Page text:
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meet jeff

gender identity:

Cisgender

gender pronouns:

He/Him/His

sexual orientation:

Homosexual

An AIDS related illness nearly killed me 13 years ago. They gave me 24 HOURS to live. That's what the doctors told my parents when I was rushed the emergency room. They urged my family to fly in from Florida to New York to come say their goodbyes. It was so surreal, considering exactly one week earlier I had brought my ex-boyfriend Stephen to the same emergency room, where he died 12 hours later. So, yeah, lots of thoughts were going through my head, though most of them jumbled.


My t-cells were well below 46, a far cry from the 200-plus they deemed livable, and my viral load was over one million copies of HIV, as opposed to the undetectable it is today. I also had staph and pneumonia, a consequence of a failing immune system. Little did the doctors know, I like a challenge. They said I wouldn't pull through, and all I could think was, "challenge accepted!"
Alright, maybe those weren’t my exact words. I think they were more like, "aafjal grrtgvftg re agajl;jf;afd." But, I do remember grabbing a nurse's wrist at one point and whispering, "I don't want to die. Please don't let me die."


And here I am, some 4,749 days later, newly 50 years old, with more gray hairs, a kick-ass immune system and an undetectable viral load. There's not a lot I remember about those 17 days in the hospital. I'm not even sure how I survived it without a cell phone or Facebook. I remember my parents being amazing and loving, and by my side. My brother flew in. Jayson came by every day with real food. Some days I wonder why me? Why was I spared? I could spend all day on questions like that. But rather than dwell on it, I chose to focus on gratitude for the gift of a second chance — or in my case, probably a tenth one. So, I decided to live... not just live for me, but in honor my friends who didn’t get that chance. Stephen. Joey. Andrew. Carlos. Keith, and all my friends who had died from AIDS, or died too young.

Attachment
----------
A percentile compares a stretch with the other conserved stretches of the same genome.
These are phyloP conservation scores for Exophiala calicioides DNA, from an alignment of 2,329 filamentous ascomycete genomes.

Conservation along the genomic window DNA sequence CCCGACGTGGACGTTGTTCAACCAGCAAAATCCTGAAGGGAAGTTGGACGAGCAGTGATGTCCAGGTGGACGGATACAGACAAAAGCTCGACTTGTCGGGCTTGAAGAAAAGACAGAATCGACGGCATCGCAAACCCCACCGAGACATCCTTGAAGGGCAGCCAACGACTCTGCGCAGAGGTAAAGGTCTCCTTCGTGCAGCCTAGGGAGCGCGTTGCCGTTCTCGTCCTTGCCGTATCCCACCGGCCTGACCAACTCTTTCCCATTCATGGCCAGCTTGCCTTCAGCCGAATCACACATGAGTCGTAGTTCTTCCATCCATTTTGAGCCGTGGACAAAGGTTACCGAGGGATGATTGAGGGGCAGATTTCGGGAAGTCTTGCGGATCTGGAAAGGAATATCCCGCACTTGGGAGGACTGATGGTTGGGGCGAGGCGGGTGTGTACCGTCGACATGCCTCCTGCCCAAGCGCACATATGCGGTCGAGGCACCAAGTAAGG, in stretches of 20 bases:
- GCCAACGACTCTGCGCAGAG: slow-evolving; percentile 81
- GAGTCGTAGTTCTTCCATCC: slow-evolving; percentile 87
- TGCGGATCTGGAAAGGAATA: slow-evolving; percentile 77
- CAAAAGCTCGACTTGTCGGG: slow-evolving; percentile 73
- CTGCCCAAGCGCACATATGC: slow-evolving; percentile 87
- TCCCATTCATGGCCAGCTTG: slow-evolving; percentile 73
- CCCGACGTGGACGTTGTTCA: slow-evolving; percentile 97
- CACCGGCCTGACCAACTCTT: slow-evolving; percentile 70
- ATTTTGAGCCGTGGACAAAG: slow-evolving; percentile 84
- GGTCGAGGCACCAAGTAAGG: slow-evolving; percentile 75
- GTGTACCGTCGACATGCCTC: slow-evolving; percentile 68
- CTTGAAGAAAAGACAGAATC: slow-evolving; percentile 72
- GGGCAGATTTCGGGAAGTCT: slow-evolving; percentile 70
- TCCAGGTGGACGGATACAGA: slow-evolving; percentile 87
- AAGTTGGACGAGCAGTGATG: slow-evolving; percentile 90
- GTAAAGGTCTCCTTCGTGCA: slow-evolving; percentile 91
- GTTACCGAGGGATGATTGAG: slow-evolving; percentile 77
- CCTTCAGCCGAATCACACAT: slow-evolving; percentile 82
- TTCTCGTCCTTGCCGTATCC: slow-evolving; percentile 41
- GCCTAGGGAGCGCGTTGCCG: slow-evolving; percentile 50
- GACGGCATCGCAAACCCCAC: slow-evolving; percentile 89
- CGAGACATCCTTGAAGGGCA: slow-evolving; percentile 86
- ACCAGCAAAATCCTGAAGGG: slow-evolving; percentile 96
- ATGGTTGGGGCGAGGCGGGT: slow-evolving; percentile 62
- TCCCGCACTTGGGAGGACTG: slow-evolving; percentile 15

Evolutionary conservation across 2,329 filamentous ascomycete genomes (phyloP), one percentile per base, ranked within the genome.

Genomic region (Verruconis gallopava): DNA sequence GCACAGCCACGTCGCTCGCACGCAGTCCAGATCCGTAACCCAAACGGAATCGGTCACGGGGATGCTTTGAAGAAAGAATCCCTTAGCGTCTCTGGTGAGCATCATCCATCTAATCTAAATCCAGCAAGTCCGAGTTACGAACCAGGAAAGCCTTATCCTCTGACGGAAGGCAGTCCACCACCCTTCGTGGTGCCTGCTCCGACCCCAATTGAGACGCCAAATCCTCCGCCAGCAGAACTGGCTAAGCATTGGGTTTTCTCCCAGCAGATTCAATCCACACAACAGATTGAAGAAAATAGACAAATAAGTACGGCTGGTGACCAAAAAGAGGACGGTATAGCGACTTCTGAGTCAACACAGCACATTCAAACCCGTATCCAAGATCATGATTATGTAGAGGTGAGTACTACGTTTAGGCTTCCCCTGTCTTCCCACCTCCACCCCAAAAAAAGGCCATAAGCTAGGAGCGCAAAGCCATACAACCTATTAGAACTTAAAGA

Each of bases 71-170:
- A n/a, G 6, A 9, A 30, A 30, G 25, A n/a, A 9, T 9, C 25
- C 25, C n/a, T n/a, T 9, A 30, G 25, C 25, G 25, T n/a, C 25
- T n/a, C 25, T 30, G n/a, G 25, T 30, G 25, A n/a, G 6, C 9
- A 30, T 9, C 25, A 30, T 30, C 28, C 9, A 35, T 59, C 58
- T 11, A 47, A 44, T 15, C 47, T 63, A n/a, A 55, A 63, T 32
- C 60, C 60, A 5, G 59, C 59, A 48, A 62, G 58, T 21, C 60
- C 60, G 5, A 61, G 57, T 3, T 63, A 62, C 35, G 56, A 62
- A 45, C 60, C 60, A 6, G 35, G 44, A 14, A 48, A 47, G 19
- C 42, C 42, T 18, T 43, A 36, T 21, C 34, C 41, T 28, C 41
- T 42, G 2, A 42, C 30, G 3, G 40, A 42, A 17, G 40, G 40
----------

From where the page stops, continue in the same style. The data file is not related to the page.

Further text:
Okay. I admit, it may have taken me another year or two to have that epiphany. Still, it’s significance was never lost. Thanks to my parents, i I grew up knowing that I had a voice to enact change. As a kid it was around my Jewish heritage. As a teen, and in my early adulthood, it was as an out and proud gay person, and as an AIDS activist and ally. And, since 2001, it’s also been as an out HIV positive, gay man trying to do his part to end HIV hate, ignorance and stigma, and show there is no shame being positive.


We’ve come so far. People testing HIV positive today have medication that will keep them healthy, possibly for the rest of their lives. But AIDS isn't going anywhere for a while, and a cure is likely far off. Still we are making progress. I refuse to be held hostage by it or be a victim. Defeat is not an option. Ignorance can not prevail. And, I remain grateful that as long as I wake up on this side of the grass, it’s a good day, as my father would say. With that, I get another chance to do good and make a difference.


Jeffrey Newham

New York, NY

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